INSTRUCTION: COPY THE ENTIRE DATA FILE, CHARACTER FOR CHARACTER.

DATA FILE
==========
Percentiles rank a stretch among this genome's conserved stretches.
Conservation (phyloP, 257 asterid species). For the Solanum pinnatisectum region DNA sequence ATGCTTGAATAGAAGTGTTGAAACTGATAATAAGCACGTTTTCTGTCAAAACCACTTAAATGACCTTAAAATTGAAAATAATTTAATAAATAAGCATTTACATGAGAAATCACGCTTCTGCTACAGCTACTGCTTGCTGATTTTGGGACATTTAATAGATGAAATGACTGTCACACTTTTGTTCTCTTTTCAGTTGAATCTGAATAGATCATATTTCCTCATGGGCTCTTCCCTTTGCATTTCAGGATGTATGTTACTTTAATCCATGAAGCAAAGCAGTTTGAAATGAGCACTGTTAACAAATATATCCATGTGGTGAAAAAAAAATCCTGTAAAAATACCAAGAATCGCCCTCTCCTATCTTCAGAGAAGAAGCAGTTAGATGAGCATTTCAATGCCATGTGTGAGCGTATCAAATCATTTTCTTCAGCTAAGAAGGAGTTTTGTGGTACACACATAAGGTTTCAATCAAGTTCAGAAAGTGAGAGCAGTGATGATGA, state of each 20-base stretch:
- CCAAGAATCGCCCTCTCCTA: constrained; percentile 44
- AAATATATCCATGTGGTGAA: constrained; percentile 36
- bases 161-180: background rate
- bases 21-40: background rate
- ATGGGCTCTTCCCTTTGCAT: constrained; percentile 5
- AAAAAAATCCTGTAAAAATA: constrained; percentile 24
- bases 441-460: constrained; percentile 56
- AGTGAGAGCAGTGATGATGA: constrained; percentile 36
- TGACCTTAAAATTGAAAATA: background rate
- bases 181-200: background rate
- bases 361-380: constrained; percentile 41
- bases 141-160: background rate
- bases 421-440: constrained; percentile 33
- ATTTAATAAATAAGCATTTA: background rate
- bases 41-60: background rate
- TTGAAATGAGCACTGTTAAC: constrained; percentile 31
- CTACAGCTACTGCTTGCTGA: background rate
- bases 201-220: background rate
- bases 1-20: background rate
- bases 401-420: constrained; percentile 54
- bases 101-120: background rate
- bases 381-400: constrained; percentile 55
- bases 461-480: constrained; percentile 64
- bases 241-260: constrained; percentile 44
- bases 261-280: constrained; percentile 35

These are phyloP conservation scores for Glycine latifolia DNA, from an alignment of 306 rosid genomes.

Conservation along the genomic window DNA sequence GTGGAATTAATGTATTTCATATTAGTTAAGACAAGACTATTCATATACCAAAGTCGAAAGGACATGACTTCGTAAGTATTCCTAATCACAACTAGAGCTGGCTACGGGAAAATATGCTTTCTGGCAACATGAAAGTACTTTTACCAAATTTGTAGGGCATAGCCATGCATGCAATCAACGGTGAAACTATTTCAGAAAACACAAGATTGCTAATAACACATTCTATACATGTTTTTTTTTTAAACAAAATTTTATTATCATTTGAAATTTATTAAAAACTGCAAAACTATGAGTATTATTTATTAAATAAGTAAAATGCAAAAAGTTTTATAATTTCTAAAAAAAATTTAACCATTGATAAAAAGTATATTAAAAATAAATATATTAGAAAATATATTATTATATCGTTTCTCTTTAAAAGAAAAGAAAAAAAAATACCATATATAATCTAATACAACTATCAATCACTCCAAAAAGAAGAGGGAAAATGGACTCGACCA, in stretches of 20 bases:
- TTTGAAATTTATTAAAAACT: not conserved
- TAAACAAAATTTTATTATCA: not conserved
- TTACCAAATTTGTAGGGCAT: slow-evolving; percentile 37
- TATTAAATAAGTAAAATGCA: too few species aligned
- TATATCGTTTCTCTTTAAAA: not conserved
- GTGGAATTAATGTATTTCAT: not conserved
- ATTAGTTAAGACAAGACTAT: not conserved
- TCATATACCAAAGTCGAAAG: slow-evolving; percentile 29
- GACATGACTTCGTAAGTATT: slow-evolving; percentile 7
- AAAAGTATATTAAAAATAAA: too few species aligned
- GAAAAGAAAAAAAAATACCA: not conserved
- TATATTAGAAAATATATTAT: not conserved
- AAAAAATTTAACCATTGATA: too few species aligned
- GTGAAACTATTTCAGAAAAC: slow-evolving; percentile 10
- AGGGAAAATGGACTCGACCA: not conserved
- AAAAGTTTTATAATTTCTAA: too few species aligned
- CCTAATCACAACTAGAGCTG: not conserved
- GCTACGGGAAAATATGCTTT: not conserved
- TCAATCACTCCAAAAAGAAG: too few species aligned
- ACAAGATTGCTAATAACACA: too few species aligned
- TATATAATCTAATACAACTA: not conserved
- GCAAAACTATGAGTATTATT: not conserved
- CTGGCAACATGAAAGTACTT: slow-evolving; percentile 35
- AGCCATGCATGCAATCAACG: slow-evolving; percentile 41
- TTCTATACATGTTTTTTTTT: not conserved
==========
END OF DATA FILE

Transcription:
Percentiles rank a stretch among this genome's conserved stretches.
Conservation (phyloP, 257 asterid species). For the Solanum pinnatisectum region DNA sequence ATGCTTGAATAGAAGTGTTGAAACTGATAATAAGCACGTTTTCTGTCAAAACCACTTAAATGACCTTAAAATTGAAAATAATTTAATAAATAAGCATTTACATGAGAAATCACGCTTCTGCTACAGCTACTGCTTGCTGATTTTGGGACATTTAATAGATGAAATGACTGTCACACTTTTGTTCTCTTTTCAGTTGAATCTGAATAGATCATATTTCCTCATGGGCTCTTCCCTTTGCATTTCAGGATGTATGTTACTTTAATCCATGAAGCAAAGCAGTTTGAAATGAGCACTGTTAACAAATATATCCATGTGGTGAAAAAAAAATCCTGTAAAAATACCAAGAATCGCCCTCTCCTATCTTCAGAGAAGAAGCAGTTAGATGAGCATTTCAATGCCATGTGTGAGCGTATCAAATCATTTTCTTCAGCTAAGAAGGAGTTTTGTGGTACACACATAAGGTTTCAATCAAGTTCAGAAAGTGAGAGCAGTGATGATGA, state of each 20-base stretch:
- CCAAGAATCGCCCTCTCCTA: constrained; percentile 44
- AAATATATCCATGTGGTGAA: constrained; percentile 36
- bases 161-180: background rate
- bases 21-40: background rate
- ATGGGCTCTTCCCTTTGCAT: constrained; percentile 5
- AAAAAAATCCTGTAAAAATA: constrained; percentile 24
- bases 441-460: constrained; percentile 56
- AGTGAGAGCAGTGATGATGA: constrained; percentile 36
- TGACCTTAAAATTGAAAATA: background rate
- bases 181-200: background rate
- bases 361-380: constrained; percentile 41
- bases 141-160: background rate
- bases 421-440: constrained; percentile 33
- ATTTAATAAATAAGCATTTA: background rate
- bases 41-60: background rate
- TTGAAATGAGCACTGTTAAC: constrained; percentile 31
- CTACAGCTACTGCTTGCTGA: background rate
- bases 201-220: background rate
- bases 1-20: background rate
- bases 401-420: constrained; percentile 54
- bases 101-120: background rate
- bases 381-400: constrained; percentile 55
- bases 461-480: constrained; percentile 64
- bases 241-260: constrained; percentile 44
- bases 261-280: constrained; percentile 35

These are phyloP conservation scores for Glycine latifolia DNA, from an alignment of 306 rosid genomes.

Conservation along the genomic window DNA sequence GTGGAATTAATGTATTTCATATTAGTTAAGACAAGACTATTCATATACCAAAGTCGAAAGGACATGACTTCGTAAGTATTCCTAATCACAACTAGAGCTGGCTACGGGAAAATATGCTTTCTGGCAACATGAAAGTACTTTTACCAAATTTGTAGGGCATAGCCATGCATGCAATCAACGGTGAAACTATTTCAGAAAACACAAGATTGCTAATAACACATTCTATACATGTTTTTTTTTTAAACAAAATTTTATTATCATTTGAAATTTATTAAAAACTGCAAAACTATGAGTATTATTTATTAAATAAGTAAAATGCAAAAAGTTTTATAATTTCTAAAAAAAATTTAACCATTGATAAAAAGTATATTAAAAATAAATATATTAGAAAATATATTATTATATCGTTTCTCTTTAAAAGAAAAGAAAAAAAAATACCATATATAATCTAATACAACTATCAATCACTCCAAAAAGAAGAGGGAAAATGGACTCGACCA, in stretches of 20 bases:
- TTTGAAATTTATTAAAAACT: not conserved
- TAAACAAAATTTTATTATCA: not conserved
- TTACCAAATTTGTAGGGCAT: slow-evolving; percentile 37
- TATTAAATAAGTAAAATGCA: too few species aligned
- TATATCGTTTCTCTTTAAAA: not conserved
- GTGGAATTAATGTATTTCAT: not conserved
- ATTAGTTAAGACAAGACTAT: not conserved
- TCATATACCAAAGTCGAAAG: slow-evolving; percentile 29
- GACATGACTTCGTAAGTATT: slow-evolving; percentile 7
- AAAAGTATATTAAAAATAAA: too few species aligned
- GAAAAGAAAAAAAAATACCA: not conserved
- TATATTAGAAAATATATTAT: not conserved
- AAAAAATTTAACCATTGATA: too few species aligned
- GTGAAACTATTTCAGAAAAC: slow-evolving; percentile 10
- AGGGAAAATGGACTCGACCA: not conserved
- AAAAGTTTTATAATTTCTAA: too few species aligned
- CCTAATCACAACTAGAGCTG: not conserved
- GCTACGGGAAAATATGCTTT: not conserved
- TCAATCACTCCAAAAAGAAG: too few species aligned
- ACAAGATTGCTAATAACACA: too few species aligned
- TATATAATCTAATACAACTA: not conserved
- GCAAAACTATGAGTATTATT: not conserved
- CTGGCAACATGAAAGTACTT: slow-evolving; percentile 35
- AGCCATGCATGCAATCAACG: slow-evolving; percentile 41
- TTCTATACATGTTTTTTTTT: not conserved